My interest in Linux started in 2005 at the age of 15 when I discovered Ubuntu Linux. After being upset about my slow and always virus-attacked computer, I decided to try out something completely new.
I never had Linux on my computer before and wanted to have a look at it. After some first trials with OpenSuSE I got into Ubuntu and made my first experiences with the open operating system.
After exclusively using Ubuntu for almost two years I had a look at several other distros, including Debian, CentOS and Fedora. To learn more about Linux I built my own private “lab” using old spare computers. All these computers ran Linux, so I started to learn about network services including Apache, DHCP and Samba.
In 2009 I started an apprenticeship as “Computer Science Expert” in a middle class company. Beside Windows servers they also had some Linux servers but no guidelines for them. Some of them were running unsupported RHEL versions, others ran non-enterprise distros, systems that were unpatched and not clearly documented. It became my task to consolidate this scenario to a clean and supported server landscape.
Motivated and interested in improving my Linux knowledge I started autodidactic learning the required skills. During this I achieved the LPIC-1 certification and decided to use RHEL for my consolidation project. I spent a lot of my free time on learning Red Hat and I also wanted to have my expertise certified. Last year I achieved the RHCSA certification – this year I successfully passed the EX300 exam and so I’m a RHCE now.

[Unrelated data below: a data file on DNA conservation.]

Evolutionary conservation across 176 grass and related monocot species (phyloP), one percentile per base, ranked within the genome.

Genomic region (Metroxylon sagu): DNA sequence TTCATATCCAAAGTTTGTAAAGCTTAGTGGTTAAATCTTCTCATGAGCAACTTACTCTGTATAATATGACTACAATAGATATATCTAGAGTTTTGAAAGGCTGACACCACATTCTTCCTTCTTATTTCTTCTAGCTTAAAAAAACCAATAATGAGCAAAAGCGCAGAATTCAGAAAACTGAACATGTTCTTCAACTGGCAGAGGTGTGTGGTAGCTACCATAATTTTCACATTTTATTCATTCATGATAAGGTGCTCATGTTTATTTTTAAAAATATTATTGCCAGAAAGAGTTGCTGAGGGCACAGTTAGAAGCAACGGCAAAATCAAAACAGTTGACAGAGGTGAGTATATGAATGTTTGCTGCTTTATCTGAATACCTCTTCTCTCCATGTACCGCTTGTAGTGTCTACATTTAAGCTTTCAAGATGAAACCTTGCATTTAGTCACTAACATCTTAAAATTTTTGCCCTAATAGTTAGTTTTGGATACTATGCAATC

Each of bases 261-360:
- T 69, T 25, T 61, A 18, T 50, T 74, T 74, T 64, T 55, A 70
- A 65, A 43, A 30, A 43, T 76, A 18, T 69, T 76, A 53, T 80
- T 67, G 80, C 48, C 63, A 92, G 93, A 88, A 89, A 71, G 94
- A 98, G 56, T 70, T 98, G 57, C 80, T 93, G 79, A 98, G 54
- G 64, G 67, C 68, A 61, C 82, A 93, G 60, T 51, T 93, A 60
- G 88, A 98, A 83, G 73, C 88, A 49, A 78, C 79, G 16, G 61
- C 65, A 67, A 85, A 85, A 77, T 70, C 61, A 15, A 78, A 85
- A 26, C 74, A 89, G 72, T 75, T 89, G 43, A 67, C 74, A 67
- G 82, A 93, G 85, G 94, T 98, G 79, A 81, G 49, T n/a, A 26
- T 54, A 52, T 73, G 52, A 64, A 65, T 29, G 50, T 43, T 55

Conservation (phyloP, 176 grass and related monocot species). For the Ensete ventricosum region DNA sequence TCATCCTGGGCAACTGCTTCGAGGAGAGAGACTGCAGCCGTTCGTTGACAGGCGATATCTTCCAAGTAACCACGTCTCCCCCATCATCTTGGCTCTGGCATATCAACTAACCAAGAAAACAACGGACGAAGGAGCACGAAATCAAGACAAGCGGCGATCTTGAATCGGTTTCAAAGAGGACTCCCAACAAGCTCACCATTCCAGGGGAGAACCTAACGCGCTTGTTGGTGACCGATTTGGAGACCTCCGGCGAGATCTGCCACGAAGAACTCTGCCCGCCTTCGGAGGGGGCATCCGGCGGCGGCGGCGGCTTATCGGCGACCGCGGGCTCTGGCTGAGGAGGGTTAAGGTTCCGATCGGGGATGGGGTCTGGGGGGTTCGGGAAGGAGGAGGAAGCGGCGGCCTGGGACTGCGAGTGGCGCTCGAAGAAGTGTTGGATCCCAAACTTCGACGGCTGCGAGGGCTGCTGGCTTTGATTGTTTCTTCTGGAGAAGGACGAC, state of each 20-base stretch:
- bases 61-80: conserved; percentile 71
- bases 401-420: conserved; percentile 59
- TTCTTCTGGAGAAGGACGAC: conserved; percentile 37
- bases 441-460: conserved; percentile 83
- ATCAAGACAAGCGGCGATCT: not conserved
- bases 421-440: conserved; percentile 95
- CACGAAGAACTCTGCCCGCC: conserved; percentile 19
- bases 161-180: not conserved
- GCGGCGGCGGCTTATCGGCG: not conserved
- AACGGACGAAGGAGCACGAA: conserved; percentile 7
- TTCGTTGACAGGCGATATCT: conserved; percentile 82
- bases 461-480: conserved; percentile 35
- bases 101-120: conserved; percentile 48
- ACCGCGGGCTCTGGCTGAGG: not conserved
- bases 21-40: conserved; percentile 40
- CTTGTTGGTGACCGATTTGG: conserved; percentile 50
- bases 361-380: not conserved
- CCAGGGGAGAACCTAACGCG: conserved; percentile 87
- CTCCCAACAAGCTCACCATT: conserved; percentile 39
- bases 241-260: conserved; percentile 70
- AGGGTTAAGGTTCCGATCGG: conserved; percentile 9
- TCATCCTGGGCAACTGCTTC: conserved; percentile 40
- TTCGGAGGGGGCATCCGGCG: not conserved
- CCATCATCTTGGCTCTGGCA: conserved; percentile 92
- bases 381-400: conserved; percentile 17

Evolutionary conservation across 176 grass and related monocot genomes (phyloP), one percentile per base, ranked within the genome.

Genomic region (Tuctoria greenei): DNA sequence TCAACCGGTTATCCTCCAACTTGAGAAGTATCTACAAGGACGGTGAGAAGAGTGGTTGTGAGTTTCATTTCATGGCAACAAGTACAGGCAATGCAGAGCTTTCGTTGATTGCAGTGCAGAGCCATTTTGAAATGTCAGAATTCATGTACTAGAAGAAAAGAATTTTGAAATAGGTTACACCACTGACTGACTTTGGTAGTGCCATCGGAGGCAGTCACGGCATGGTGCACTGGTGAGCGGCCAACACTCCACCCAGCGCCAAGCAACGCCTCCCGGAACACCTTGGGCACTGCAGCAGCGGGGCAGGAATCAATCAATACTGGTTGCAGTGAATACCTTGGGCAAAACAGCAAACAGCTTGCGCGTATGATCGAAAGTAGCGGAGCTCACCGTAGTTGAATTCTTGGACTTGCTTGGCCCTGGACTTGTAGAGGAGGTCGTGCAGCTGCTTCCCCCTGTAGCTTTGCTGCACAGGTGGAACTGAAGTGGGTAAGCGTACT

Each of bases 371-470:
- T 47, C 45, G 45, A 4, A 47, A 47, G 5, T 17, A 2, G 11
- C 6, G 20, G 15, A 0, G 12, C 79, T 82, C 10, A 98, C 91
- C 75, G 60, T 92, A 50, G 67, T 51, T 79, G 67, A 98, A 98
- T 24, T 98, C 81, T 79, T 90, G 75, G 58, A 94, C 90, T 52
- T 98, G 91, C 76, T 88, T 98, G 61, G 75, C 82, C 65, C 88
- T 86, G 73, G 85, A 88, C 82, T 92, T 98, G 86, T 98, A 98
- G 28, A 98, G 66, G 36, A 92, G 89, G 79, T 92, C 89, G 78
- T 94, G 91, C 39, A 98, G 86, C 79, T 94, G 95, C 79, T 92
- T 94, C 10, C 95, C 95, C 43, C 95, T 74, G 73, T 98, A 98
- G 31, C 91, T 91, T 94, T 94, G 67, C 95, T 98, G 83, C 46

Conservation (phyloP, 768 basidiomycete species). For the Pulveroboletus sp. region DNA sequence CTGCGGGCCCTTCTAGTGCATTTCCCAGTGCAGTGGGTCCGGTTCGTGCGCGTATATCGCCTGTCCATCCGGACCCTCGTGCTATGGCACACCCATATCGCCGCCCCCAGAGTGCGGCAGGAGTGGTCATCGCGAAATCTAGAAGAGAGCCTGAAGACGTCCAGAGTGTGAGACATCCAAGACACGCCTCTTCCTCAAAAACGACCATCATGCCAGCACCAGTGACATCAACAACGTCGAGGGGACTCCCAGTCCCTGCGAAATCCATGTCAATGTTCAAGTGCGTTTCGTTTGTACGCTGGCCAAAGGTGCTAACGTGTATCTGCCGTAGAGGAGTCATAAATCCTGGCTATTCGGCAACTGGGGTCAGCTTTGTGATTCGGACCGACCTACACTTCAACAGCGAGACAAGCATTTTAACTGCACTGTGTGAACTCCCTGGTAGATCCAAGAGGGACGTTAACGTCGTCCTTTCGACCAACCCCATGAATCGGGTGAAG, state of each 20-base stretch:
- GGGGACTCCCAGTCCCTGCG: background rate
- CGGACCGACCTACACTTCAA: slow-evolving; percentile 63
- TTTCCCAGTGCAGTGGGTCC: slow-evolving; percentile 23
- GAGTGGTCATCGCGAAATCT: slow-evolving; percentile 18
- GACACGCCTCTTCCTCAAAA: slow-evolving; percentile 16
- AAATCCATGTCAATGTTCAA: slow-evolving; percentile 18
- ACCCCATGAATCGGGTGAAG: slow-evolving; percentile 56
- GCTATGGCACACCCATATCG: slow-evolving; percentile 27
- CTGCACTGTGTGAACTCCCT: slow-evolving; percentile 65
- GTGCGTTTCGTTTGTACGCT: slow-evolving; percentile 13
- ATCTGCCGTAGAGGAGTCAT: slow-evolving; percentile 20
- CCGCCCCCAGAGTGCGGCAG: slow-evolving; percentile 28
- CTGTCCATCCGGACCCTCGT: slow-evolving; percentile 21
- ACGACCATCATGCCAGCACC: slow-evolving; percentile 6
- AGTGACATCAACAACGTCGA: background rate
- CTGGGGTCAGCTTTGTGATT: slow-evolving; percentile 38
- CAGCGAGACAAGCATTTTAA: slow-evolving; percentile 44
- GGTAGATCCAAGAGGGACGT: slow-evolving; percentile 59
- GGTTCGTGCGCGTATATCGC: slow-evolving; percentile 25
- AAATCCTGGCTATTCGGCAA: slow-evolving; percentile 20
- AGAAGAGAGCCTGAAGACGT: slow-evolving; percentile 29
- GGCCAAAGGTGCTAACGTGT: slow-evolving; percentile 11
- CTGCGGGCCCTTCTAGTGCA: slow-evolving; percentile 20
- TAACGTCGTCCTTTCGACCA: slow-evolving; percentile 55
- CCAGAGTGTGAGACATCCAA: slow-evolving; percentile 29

I’m proud of achieving these goals with autodidactic learning. Those certifications helped me a lot with an elementary understanding of RHEL, my consolidating project and my daily business as a Linux administrator. My next goal is achieving the RHCSS certification to improve my Linux knowledge – I’m already preparing for the first exam.
One of my project goals was to enhance security by enforcing SELinux, which wasn’t done before. It took several weeks to build the needed rules to get custom web applications and special service configurations running – but it was worth the effort, SELinux is a massive security enhancement for our systems. Thanks to AIDE and Auditing, I’m able to ensure that my systems are always at a consistent and fully working state.
Using RHEL for my consolidation project was the right choice – it’s a solid, easy to configure operating system with great patch management. I’m really satisfied with RHEL and also started using it at home on one of my private servers. Recently I just started my next project – implementing a RHN server to optimize software and configuration management. Another benefit I want to accomplish is limiting download times and traffic for patches by serving a RHN proxy so that our servers don’t need a direct internet connection. Deploying new servers will also be more comfortable using the RHN satellite.
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